The Anxiety of (Religious) Influence | WBEZ
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Eight Forty-Eight

The Anxiety of (Religious) Influence

I just about hit the panic button not long ago when my six-year-old son Theo asked me, “Daddy, why did Jesus invent butterflies if they die after two weeks?”

His mother, who's Catholic, had taught him that Jesus was God.

The literalism packed into Theo's question alarmed me.

I'd always been comfortable with our familial arrangement: Nilsa is from Puerto Rico, I'm from the Midwestern US; she grew up in a working-class family in the countryside, I grew up in a middle-class one in the suburbs; she speaks to the children in Spanish, her native tongue, I speak to them in English, my native tongue. I think this mix is healthy for the boys, right down to having one religious parent and one secular one. I imagine them thinking: “hmm, if mom believes x but dad doesn't, I guess there are multiple perspectives to consider, and who knows which one is right? Maybe none has a monopoly on truth...”

But I've begun to wonder… what exactly am I doing to share, or impart, my humanistic-secular worldview to my sons, as a counterbalance to the Catholicism they imbibe from their mother? She takes them to mass. What do I take them to? She has them reading the Bible. What do I have them reading?

Raising my children as a secular father in a society saturated with religion, and in a home that is itself mixed (if not mixed up) on the religious question, creates anxieties.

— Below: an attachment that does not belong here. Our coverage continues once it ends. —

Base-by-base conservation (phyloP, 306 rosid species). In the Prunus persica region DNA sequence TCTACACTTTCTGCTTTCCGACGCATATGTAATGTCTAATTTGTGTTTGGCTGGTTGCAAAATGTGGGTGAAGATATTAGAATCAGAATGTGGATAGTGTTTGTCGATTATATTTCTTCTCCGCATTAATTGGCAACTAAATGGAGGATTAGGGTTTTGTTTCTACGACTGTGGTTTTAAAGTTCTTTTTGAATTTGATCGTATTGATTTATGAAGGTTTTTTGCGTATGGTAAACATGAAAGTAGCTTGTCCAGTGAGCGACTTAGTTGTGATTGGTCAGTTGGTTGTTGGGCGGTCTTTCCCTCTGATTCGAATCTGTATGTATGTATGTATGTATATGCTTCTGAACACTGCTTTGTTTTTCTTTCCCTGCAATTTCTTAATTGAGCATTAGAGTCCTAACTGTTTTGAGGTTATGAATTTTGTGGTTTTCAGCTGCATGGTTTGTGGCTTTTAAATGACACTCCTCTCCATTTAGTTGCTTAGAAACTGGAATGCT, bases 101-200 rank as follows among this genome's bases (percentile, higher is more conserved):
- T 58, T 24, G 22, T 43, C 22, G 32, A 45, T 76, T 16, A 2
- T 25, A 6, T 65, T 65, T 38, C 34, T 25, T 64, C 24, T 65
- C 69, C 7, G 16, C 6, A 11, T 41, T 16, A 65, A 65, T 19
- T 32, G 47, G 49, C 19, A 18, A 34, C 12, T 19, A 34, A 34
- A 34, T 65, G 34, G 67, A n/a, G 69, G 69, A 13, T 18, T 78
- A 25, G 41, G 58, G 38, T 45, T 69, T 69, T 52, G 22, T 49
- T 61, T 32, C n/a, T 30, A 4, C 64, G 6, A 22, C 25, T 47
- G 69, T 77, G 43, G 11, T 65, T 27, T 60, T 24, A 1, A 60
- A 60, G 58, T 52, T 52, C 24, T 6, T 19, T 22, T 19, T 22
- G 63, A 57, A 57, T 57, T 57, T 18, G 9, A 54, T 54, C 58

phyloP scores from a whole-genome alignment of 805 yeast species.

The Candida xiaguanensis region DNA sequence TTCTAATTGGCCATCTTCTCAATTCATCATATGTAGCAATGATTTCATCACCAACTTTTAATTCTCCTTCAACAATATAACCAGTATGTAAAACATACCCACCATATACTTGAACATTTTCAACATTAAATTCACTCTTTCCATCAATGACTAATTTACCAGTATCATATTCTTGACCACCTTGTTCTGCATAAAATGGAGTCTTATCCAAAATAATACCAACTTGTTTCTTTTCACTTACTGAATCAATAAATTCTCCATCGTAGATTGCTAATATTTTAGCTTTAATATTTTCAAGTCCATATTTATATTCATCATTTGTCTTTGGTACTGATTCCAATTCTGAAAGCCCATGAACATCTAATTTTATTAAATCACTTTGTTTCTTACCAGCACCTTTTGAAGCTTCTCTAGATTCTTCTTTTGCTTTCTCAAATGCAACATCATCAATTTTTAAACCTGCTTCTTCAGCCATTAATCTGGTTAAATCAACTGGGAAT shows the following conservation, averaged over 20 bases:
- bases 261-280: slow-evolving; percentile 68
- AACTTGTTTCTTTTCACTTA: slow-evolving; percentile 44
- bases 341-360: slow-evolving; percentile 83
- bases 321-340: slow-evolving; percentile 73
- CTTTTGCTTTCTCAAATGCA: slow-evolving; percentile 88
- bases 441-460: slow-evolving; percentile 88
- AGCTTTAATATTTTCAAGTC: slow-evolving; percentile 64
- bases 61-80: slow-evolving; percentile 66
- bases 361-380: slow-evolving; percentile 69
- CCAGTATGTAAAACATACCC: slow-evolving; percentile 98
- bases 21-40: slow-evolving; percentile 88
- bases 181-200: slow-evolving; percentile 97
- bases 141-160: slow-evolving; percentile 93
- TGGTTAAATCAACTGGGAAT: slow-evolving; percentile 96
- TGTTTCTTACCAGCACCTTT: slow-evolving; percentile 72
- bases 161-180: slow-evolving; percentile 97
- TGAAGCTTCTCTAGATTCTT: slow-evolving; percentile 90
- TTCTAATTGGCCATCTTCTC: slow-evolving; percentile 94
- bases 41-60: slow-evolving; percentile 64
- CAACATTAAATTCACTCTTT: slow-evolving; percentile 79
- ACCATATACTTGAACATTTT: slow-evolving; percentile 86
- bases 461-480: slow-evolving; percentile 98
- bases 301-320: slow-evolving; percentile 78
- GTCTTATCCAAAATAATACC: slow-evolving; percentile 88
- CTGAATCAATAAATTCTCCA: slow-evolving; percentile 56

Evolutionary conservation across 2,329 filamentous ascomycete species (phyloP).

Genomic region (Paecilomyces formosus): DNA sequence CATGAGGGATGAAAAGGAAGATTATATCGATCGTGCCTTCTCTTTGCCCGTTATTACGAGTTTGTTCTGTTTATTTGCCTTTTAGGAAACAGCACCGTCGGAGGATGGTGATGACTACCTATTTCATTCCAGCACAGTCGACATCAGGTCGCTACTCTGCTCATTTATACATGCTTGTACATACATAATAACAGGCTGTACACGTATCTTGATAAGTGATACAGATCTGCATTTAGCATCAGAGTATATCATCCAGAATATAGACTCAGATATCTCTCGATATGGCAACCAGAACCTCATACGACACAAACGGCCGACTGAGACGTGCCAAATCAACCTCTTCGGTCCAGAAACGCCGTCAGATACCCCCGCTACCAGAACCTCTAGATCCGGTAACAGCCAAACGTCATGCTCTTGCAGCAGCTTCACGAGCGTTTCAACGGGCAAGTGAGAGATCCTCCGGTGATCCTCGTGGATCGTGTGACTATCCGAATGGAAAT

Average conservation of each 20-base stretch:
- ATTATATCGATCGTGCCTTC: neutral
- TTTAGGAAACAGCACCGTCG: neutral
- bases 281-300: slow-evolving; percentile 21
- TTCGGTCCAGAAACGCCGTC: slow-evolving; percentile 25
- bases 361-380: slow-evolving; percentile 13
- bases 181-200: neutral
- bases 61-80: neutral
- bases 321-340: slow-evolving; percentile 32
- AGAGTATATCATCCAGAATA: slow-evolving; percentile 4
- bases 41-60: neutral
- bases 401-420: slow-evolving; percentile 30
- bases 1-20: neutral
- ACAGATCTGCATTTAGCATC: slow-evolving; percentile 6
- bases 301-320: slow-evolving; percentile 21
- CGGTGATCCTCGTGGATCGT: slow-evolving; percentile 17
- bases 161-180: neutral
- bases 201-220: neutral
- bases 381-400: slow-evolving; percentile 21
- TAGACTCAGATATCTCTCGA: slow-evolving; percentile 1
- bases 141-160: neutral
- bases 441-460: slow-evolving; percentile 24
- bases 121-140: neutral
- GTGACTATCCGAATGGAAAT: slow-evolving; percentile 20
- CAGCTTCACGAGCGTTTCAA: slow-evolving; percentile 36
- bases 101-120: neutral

Is it enough to put them to bed, as I sometimes do, with the poetry of Pablo Neruda and a biography of Charles Darwin? Or, as a friend suggested, aren't Roald Dahl and Dr Seuss essentially humanistic? What if I simply expose them to the widest range of reading possible, and introduce them to the manifold religions and philosophies in the world? Can I nourish their imaginations and sense of wonder about the Universe, and help them view religion in a comparative context?

Call me intolerant, but I'll admit it: I don't want to tell my children what to believe or not to believe, but I would be displeased and disappointed if they were to embrace literalistic or fundamentalist religious views. I would be.

But maybe I need to relax. All parents must confront the prospect that if we raise our children to be free, self-confident individuals, they may make choices that we don't like. Tough. I'd like to raise freethinkers. But what if raising my kids to be truly free in their thinking results in their becoming religious? What if my efforts to instill skepticism in them lead them to become skeptical of my humanism? So be it.

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